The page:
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We have both turkeys and chickens. They are both free-range. I read somewhere that the turkeys are more suspect to getting the black-head disease mentioned when they are very young, developing an immunity as they grow older..... We let our turkeys out very young and had our rooster come up dead, i believe from blackhead.......we did not loose any hens and have not had any issues since.... I also read that it is not good practice to keep their food where they do most of their pooping ( at night in the coop) We built a covered feeding station away from the hen houses, we also keep them hanging off the ground......

Good coop hygiene, free-range, and segregation early on i believe will help in most cases.....

i could be wrong, i am not a professional
 

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My friend always kept turkeys and chickens together. The turkeys were wild ones that his dad found in the woods. He found the eggs and they hatched them. Those turkeys were mean. If they got out, they ran the dogs under the house and we got scarce too.
 

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I started with heritage turkeys by hatching turkey eggs (Bourbon Red, acquired by a local farmer) with broody chickens. The chicken moms raised them as their own and therefore no problems integrating into the chicken flock.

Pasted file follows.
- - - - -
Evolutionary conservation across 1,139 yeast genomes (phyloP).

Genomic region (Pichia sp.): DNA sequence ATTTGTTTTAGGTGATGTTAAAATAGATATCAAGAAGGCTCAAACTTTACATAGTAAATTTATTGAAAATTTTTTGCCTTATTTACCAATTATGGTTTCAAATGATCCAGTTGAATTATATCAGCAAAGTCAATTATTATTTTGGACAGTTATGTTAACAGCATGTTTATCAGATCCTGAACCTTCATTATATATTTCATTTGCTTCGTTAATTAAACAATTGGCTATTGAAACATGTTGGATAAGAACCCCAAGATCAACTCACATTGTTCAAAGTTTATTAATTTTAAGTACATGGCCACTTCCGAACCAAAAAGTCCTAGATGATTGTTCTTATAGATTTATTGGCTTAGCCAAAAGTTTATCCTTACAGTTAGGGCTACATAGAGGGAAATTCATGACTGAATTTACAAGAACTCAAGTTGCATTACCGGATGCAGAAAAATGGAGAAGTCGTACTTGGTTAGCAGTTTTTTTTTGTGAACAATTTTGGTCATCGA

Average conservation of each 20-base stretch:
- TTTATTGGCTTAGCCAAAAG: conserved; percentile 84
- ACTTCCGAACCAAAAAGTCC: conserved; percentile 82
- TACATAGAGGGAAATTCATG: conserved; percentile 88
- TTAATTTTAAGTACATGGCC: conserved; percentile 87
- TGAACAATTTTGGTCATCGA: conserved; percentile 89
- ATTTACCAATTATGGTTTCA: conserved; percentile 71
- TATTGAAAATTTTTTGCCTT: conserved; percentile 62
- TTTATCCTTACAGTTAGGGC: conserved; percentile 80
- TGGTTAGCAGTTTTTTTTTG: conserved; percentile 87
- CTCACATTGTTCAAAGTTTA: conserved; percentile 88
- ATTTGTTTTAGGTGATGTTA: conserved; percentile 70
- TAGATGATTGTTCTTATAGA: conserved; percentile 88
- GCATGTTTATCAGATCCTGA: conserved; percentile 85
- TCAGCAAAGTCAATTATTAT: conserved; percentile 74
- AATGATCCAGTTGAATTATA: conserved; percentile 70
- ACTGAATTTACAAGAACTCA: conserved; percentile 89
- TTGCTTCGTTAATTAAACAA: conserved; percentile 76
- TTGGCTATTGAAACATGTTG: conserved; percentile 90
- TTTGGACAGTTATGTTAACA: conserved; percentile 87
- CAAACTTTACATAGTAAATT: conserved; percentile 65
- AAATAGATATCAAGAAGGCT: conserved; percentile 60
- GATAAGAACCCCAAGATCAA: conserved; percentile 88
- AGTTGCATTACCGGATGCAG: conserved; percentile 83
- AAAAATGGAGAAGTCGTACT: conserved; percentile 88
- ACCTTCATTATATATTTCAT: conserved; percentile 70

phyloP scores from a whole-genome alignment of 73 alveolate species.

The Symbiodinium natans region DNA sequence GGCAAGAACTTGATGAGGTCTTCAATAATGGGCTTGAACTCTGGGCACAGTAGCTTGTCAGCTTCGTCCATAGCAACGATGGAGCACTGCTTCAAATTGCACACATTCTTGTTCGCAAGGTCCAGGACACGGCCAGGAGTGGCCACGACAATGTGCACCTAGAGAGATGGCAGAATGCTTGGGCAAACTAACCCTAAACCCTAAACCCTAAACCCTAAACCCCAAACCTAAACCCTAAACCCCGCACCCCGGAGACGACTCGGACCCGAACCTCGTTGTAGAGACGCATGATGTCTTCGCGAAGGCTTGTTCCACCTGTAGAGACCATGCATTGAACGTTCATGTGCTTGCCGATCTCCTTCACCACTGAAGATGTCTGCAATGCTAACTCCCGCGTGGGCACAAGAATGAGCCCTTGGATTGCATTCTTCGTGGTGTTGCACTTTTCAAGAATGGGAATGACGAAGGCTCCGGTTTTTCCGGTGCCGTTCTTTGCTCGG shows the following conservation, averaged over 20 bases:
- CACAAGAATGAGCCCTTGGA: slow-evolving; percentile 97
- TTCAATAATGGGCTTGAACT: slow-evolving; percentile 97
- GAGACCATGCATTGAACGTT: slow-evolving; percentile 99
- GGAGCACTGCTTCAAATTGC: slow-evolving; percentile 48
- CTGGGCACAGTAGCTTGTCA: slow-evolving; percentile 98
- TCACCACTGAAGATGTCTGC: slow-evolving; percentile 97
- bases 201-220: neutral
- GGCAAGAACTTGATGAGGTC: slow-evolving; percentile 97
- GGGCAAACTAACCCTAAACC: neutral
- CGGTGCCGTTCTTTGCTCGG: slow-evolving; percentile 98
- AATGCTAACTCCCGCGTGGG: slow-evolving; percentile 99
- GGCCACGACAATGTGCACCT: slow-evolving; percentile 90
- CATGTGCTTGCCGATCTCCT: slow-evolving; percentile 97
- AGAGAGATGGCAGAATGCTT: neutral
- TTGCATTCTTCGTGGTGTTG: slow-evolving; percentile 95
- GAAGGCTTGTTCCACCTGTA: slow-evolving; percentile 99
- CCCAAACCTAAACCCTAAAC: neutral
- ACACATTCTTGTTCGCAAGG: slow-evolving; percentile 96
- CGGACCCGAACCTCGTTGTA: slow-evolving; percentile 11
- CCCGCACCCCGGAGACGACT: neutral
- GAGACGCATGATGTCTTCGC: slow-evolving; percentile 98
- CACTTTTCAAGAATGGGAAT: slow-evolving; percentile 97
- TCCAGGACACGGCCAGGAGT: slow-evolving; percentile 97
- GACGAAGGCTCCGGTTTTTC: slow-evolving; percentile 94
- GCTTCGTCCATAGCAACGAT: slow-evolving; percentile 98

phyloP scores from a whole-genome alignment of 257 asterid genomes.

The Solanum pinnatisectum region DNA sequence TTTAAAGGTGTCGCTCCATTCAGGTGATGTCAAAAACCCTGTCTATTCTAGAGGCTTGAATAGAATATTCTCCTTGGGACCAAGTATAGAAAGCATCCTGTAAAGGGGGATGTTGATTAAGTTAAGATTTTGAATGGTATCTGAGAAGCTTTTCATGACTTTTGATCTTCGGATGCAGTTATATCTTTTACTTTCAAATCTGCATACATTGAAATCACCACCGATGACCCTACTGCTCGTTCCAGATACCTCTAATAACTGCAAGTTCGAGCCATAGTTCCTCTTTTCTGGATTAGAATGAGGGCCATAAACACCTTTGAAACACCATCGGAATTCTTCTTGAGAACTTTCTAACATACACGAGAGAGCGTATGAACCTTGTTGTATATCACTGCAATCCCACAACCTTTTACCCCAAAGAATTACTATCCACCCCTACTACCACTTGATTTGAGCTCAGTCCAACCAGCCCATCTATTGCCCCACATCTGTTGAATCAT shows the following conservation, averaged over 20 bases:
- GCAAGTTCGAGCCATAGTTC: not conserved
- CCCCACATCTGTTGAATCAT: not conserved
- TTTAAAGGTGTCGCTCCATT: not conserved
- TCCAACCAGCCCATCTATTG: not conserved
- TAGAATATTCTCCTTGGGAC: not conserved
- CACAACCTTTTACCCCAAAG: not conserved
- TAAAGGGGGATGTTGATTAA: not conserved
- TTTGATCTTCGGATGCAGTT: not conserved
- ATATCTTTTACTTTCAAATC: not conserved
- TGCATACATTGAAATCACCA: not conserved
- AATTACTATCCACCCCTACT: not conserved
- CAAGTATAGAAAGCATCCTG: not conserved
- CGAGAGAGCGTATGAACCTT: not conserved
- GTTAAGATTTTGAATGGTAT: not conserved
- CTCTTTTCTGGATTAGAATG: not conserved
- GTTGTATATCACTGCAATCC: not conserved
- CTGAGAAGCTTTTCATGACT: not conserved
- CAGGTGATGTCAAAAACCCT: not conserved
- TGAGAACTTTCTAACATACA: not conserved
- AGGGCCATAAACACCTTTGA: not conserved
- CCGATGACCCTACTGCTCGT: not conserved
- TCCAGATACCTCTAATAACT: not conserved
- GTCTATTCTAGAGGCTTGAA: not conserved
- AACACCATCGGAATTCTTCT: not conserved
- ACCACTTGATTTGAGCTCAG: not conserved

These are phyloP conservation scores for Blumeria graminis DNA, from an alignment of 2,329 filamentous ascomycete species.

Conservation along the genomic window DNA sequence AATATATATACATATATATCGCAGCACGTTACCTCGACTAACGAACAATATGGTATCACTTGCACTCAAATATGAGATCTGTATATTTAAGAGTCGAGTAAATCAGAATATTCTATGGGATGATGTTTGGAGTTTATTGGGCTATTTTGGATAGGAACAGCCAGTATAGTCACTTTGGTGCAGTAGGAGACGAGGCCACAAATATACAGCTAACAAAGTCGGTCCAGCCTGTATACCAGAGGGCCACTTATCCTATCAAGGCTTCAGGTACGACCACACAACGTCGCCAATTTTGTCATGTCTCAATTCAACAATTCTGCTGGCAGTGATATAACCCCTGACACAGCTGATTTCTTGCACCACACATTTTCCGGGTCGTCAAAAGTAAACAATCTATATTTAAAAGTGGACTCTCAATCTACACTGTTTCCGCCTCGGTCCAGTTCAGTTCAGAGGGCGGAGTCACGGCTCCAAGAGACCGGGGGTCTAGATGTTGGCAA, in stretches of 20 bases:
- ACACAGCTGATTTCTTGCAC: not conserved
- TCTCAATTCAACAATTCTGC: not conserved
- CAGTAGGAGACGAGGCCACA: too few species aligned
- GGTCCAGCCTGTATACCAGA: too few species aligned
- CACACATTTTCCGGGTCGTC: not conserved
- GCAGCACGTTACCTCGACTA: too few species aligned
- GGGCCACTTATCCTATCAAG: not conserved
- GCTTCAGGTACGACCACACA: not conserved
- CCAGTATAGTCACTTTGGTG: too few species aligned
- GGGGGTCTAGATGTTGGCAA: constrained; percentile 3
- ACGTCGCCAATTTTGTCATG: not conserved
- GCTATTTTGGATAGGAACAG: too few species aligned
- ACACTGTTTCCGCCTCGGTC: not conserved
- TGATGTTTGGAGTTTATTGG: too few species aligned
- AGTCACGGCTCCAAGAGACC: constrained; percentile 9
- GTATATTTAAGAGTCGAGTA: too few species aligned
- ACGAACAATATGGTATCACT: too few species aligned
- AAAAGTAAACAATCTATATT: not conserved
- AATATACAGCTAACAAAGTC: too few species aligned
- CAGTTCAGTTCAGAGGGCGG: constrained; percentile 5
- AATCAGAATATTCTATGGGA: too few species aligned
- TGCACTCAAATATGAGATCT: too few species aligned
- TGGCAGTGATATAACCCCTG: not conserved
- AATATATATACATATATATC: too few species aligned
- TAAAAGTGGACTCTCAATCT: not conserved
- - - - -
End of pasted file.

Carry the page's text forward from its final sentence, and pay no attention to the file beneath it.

I do keep my chickens penned (or try to!), but my pens are very large, more like pastures -- large enough that they always have fresh grass and it doesn't turn into a mudhole in the wintertime. So far no problems with disease.
 

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I have a small setup 1 turkey and 6 chickens. Chickens and turkey free ranged in the summer. The chickens are cooped up now and the turkey still wanders loose. No problems so far. This is my first year with a turkey.
 

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I have a small setup 1 turkey and 6 chickens. Chickens and turkey free ranged in the summer. The chickens are cooped up now and the turkey still wanders loose. No problems so far. This is my first year with a turkey.
Me thinks dinner is smelling awfully good right now :flower:
 

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My problem with turkeys is that they are savage "Omnivores". After having several half eaten turkeys, I set'about studying how they attack and eat another turkey. They are like sharks as soon as blood is drawn. They attack the knee joint, just one sharp peck on the unsuspecting turkeys knee draws blood, and the others will peck at the victim's knee till the the joint fails and the turkey can't stand up. Then they go for the head till the victim is dead...........Savage vile disgusting animals. Kind of like humans in a cage. I'll raise geese thank you, wonderful animals. And they do NOT need a building and can & will live through a Alaskan winters down to -28 degrees. I have never lost a goose, accept to the wolves. Yes, YMMV
 

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My problem with turkeys is that they are savage "Omnivores". After having several half eaten turkeys, I set'about studying how they attack and eat another turkey. Yes, YMMV
I would sure emphasize that last part, our family has been raising turkeys for many, many years and that has NEVER been a problem with them:eek: Chickens yes, under bad conditions (not natural ones) but never with turkeys. For chickens I still use a drop of stop-pick every now and then out of habit, but happy, healthy birds should not have those issues.